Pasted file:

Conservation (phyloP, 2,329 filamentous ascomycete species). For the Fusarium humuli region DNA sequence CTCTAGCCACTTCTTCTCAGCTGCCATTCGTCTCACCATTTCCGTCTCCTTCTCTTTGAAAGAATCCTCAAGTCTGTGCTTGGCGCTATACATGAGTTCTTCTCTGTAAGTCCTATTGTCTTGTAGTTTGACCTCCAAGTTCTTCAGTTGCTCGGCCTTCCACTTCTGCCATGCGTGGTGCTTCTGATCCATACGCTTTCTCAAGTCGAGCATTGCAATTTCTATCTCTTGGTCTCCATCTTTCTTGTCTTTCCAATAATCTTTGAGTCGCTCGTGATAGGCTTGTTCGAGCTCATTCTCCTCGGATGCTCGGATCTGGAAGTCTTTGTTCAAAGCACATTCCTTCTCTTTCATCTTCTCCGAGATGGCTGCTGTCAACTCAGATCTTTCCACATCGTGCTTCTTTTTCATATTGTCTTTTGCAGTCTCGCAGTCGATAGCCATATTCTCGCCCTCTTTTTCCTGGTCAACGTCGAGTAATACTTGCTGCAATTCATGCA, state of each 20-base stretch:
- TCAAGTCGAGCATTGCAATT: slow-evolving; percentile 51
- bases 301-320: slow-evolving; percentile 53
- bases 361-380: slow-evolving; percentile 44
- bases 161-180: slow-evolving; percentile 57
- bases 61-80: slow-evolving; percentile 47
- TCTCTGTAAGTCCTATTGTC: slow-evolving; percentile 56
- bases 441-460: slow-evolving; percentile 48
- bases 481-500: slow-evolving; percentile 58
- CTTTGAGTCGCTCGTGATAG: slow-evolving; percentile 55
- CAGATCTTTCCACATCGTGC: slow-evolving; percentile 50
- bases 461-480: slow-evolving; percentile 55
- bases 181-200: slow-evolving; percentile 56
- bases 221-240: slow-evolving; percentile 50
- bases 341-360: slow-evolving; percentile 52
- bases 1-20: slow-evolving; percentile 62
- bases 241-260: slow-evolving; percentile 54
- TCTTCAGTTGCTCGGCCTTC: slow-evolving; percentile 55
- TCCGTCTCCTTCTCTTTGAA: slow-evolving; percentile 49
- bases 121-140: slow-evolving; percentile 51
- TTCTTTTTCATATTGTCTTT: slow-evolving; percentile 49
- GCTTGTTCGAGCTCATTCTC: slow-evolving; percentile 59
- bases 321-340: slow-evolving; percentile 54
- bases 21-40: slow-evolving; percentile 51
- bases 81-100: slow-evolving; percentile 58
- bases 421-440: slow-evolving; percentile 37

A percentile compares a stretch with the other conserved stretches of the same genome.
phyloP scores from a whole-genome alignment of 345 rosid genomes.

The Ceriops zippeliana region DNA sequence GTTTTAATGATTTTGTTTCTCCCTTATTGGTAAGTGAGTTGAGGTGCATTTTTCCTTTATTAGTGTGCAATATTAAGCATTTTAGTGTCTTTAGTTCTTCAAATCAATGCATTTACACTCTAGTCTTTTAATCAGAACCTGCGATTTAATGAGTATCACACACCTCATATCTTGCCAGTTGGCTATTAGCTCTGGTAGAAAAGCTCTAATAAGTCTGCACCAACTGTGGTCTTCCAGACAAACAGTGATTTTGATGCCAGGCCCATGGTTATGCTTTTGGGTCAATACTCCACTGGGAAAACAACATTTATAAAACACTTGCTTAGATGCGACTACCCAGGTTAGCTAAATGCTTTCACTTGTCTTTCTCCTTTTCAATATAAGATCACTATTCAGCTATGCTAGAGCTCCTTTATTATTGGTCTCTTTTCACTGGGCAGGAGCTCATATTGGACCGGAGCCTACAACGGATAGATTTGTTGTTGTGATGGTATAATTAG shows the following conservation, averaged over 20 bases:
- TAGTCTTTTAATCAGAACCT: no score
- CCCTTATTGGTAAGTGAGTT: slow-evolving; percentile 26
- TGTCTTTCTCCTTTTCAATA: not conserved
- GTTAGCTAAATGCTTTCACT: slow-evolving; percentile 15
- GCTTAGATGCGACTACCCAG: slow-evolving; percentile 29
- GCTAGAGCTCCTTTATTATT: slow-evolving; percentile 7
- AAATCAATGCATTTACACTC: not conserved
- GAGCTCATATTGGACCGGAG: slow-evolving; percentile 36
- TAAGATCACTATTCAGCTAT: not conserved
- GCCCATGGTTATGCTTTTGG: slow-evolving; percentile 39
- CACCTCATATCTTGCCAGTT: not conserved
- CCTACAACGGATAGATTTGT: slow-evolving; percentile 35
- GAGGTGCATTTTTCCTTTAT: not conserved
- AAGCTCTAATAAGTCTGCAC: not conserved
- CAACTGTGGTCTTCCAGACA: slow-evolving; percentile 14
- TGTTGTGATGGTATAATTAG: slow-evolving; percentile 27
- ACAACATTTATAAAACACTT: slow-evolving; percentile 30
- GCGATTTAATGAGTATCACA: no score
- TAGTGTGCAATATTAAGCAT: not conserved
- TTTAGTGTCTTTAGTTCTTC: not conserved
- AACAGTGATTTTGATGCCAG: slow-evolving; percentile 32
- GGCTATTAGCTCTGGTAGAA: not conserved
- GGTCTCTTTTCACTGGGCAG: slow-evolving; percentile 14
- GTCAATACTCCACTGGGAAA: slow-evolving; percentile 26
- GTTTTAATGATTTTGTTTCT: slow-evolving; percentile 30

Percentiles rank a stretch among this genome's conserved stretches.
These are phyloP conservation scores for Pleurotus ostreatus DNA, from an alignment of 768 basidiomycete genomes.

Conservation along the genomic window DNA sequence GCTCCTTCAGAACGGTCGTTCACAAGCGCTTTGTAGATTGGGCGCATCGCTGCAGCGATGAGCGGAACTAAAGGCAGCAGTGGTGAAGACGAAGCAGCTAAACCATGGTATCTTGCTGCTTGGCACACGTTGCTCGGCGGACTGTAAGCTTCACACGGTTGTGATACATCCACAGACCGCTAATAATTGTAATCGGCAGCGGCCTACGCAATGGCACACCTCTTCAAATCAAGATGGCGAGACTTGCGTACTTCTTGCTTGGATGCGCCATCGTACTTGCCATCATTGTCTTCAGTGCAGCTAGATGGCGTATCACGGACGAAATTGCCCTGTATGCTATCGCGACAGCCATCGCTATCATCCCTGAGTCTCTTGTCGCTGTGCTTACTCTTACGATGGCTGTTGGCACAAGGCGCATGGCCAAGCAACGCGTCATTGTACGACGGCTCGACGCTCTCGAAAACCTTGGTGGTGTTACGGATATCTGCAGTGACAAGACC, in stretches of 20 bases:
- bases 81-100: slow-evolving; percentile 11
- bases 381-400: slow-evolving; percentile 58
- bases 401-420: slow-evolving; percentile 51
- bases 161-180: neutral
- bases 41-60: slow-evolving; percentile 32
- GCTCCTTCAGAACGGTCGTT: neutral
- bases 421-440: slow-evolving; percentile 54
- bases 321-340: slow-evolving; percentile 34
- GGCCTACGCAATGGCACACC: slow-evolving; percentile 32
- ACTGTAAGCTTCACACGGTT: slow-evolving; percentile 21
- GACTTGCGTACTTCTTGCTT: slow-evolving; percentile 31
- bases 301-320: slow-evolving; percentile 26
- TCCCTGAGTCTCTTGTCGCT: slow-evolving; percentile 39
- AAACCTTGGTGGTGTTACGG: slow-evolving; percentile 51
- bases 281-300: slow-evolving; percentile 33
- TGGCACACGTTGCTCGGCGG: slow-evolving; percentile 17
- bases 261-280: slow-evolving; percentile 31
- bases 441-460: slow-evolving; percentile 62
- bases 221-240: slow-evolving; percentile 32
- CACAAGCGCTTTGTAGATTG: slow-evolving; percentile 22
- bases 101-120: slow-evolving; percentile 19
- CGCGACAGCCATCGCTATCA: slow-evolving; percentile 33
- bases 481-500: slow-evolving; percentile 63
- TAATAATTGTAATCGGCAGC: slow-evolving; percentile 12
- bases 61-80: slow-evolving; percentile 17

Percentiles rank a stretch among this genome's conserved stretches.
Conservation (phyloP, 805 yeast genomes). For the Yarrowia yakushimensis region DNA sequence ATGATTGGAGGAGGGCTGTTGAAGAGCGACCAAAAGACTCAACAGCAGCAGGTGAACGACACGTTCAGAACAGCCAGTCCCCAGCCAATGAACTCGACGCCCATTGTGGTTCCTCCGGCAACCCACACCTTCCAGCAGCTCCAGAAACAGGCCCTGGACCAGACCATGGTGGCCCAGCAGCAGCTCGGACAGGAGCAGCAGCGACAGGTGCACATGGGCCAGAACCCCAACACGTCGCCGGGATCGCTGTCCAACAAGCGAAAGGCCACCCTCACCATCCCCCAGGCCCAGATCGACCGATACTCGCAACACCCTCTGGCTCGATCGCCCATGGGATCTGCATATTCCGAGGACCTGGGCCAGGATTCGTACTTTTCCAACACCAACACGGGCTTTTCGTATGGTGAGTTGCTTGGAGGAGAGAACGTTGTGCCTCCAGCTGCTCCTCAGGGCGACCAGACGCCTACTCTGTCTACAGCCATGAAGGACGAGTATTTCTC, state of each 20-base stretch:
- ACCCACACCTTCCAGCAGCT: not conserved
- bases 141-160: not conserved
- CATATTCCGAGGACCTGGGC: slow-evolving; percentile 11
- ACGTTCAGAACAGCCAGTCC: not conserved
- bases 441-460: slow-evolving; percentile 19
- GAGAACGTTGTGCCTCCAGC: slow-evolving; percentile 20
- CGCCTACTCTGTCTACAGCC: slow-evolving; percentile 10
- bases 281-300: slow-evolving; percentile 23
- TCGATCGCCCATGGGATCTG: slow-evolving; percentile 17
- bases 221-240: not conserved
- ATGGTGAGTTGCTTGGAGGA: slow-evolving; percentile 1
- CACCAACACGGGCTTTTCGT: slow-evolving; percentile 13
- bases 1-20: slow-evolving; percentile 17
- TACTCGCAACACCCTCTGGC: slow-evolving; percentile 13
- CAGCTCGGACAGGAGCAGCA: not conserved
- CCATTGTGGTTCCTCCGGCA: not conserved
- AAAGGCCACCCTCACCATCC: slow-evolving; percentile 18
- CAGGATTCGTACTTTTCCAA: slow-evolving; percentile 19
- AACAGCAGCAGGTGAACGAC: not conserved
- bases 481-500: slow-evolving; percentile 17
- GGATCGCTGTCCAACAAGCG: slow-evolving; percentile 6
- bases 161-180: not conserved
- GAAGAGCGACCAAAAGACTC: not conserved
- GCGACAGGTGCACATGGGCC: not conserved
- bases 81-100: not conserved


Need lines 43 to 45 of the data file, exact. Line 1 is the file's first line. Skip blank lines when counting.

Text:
- AAGCTCTAATAAGTCTGCAC: not conserved
- CAACTGTGGTCTTCCAGACA: slow-evolving; percentile 14
- TGTTGTGATGGTATAATTAG: slow-evolving; percentile 27